If someone can’t sleep after about 45 minutes, they should get up and do something such as read a book. Use the bed and bedroom for sleep, not work. I think acknowledging the problem and admitting there are not great solutions does help the patient. Also, give the patient homework to help with their sleep, letting the patient take control and explore the options. Look for other causes of fatigue that may be treated differently such as sleep apnea, depression, and anemia. Try to avoid narcotics if a person has pain, as they can contribute to fatigue. 

What are other relevant considerations for clinicians regarding this topic, and what are remaining needs in this area?

Evidence-based treatment of fatigue in RA is not great, so borrow ideas from fatigue in other conditions. We need to find treatments for fatigue that are unrelated to RA flares/inflammation. The fatigue can be a big enough problem to cause work disability and poor function. 


  1. Santos EJF, Duarte C, da Silva JAP, Ferreira RJO. The impact of fatigue in rheumatoid arthritis and the challenges of its assessment. Rheumatology (Oxford). 2019;58(Suppl 5):v3-v9. doi:10.1093/rheumatology/kez351
  2. Druce KL, Aikman L, Dilleen M, Burden A, Szczypa P, Basu N. Fatigue independently predicts different work disability dimensions in etanercept-treated rheumatoid arthritis and ankylosing spondylitis patients. Arthritis Res Ther. 2018;20(1):96. doi:10.1186/s13075-018-1598-8
  3. Sanderson TC, Hewlett SE, Flurey C, Dures E, Richards P, Kirwan JR. The impact triad (severity, importance, self-management) as a method of enhancing measurement of personal life impact of rheumatic diseases. J Rheumatol. 2011;38(2):191-194. doi:10.3899/jrheum.100700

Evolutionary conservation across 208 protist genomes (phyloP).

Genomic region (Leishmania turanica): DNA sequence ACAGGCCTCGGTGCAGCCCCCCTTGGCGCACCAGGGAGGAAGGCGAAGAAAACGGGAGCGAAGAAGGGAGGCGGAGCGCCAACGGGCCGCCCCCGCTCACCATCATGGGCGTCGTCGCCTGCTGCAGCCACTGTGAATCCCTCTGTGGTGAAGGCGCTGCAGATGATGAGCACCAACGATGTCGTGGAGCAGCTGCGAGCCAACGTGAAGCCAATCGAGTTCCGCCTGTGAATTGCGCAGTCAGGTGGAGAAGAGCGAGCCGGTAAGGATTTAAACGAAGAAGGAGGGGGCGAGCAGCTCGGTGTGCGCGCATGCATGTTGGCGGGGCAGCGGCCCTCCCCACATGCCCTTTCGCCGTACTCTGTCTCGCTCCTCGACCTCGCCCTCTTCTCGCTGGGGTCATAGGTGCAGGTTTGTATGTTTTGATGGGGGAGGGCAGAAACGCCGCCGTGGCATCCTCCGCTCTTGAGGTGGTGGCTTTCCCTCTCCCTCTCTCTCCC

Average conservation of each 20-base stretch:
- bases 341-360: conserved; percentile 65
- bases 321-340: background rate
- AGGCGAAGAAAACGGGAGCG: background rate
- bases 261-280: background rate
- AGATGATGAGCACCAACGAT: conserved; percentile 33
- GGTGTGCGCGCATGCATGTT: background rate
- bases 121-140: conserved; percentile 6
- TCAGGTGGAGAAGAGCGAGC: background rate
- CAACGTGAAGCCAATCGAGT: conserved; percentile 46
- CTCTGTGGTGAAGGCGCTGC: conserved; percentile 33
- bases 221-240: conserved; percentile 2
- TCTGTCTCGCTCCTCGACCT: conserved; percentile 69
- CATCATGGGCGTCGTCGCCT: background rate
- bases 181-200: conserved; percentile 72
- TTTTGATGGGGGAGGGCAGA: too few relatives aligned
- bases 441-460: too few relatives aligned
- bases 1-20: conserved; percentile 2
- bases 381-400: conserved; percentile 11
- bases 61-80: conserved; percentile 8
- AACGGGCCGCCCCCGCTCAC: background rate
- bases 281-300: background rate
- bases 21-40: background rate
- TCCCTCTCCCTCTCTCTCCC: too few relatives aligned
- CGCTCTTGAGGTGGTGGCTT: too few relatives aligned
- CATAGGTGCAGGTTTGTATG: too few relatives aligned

4. Gossec L. Domains of health important for rheumatoid arthritis patients can be assessed separately: reliability and responsiveness of the Rheumatoid Arthritis Impact of Disease Score – 7 items (RAID.7i). Vivli Center for Global Clinical Research Data. Accessed online January 29, 2021.
  5. Pope JE. Management of fatigue in rheumatoid arthritis. RMD Open. 2020;6(1):e001084. doi:10.1136/rmdopen-2019-001084
  6. Holdren M, Schieir O, Bartlett SJ, et al; Canadian Early Arthritis Cohort investigators. Improvements in fatigue lag behind disease remission in early rheumatoid arthritis: results from the Canadian Early Arthritis Cohort. Arthritis Rheumatol. 2021;73(1):53-60. doi:10.1002/art.41499
  7. Pope JE, Rampakakis E, Movahedi M, Cesta A, Sampalis JS, Bombardier C. Time to remission in swollen joints is far faster than patient reported outcomes in rheumatoid arthritis: results from the Ontario Best Practices Research Initiative (OBRI). Published online August 13, 2020. Rheumatology (Oxford). doi:10.1093/rheumatology/keaa343
  8. Michaud K, Pope J, van M, et al. A systematic literature review of residual symptoms and unmet need in patients with rheumatoid arthritis. Published online July 3, 2020. Arthritis Care Res (Hoboken). 2020. doi:10.1002/acr.24369